Portage Lake Dam Renovation : Water Level Will Not Be Lowered

A crane with a pile driver.

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COLUMBUS, OH – Work on rehabilitating the Portage Lakes State Park’s West Reservoir will not require the lake level to be lowered, according to the Ohio Department of Natural Resources (ODNR).

The use of a hydraulic pile driver, a relatively new technology, will allow construction to proceed without lowering the lake level ahead of the previously scheduled draw down.  Initially it was thought the lake level would have to be dropped by three feet for the project a month ahead of time.

“Our priority throughout this project was to make sure it was being conducted in the safest manner possible and to protect the lives of people and property around the lake,” said David Payne, chief of Ohio State Parks.  “The use of this new technology will allow us to proceed in a safe manner without inconveniencing the many boaters who enjoy the use of the lake.”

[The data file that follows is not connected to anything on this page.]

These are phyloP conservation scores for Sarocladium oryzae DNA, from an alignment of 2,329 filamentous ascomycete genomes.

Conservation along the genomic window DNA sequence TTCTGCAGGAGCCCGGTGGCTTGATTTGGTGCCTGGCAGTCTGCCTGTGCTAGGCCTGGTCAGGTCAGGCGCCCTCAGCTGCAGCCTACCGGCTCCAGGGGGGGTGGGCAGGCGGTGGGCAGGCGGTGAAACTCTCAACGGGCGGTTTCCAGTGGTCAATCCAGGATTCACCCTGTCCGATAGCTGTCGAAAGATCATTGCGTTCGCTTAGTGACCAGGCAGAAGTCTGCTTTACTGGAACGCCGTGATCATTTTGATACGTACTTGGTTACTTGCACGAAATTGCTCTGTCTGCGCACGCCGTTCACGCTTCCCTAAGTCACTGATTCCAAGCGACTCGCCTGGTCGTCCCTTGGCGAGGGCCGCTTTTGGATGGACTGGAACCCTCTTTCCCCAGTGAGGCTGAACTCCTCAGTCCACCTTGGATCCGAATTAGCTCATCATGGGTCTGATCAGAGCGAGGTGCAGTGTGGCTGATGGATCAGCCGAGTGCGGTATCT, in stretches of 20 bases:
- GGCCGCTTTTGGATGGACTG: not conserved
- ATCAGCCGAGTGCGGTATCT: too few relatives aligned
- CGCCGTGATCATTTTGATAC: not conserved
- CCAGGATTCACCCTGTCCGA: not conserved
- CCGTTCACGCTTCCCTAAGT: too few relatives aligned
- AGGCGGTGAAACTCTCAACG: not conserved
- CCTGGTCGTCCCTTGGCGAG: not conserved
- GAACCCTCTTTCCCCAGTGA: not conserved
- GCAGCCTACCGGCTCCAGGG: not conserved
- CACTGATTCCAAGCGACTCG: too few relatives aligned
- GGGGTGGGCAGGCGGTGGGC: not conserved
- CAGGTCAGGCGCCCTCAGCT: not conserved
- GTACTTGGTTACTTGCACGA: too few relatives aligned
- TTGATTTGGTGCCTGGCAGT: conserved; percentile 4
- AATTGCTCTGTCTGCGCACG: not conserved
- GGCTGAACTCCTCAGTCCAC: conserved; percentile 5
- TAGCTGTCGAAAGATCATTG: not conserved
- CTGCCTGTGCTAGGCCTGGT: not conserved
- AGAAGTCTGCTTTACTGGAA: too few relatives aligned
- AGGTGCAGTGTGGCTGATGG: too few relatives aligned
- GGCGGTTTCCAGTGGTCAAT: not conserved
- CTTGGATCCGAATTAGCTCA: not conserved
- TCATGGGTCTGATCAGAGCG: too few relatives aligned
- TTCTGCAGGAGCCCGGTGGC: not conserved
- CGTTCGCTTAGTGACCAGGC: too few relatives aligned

Construction on the project is anticipated to begin in August.  The dam, built in the 1840s, will be reinforced with a sturdy concrete shell that will be covered with soil and replanted with grass to maintain its historic appearance.  The existing spillway will also be replaced with a new concrete spillway and the pedestrian bridge on the crest of the dam will be demolished and replaced with a new bridge.  The project is expected to be completed in August 2012.

This year’s normal fall drawdown will occur in mid-October through mid-November.  After this year, the traditional fall drawdown will occur every other year.

The West Reservoir Dam project is part of an ongoing capital construction improvement program for the Portage Lakes to ensure that the dams and associated structures are safe.  Area residents may notice increased truck traffic along with some noise and dust while construction is underway.  Residents are urged to keep children a safe distance from the construction site and the equipment.

ODNR ensures a balance between wise use and protection of our natural resources for the benefit of all.  Visit the ODNR Web site at www.ohiodnr.com

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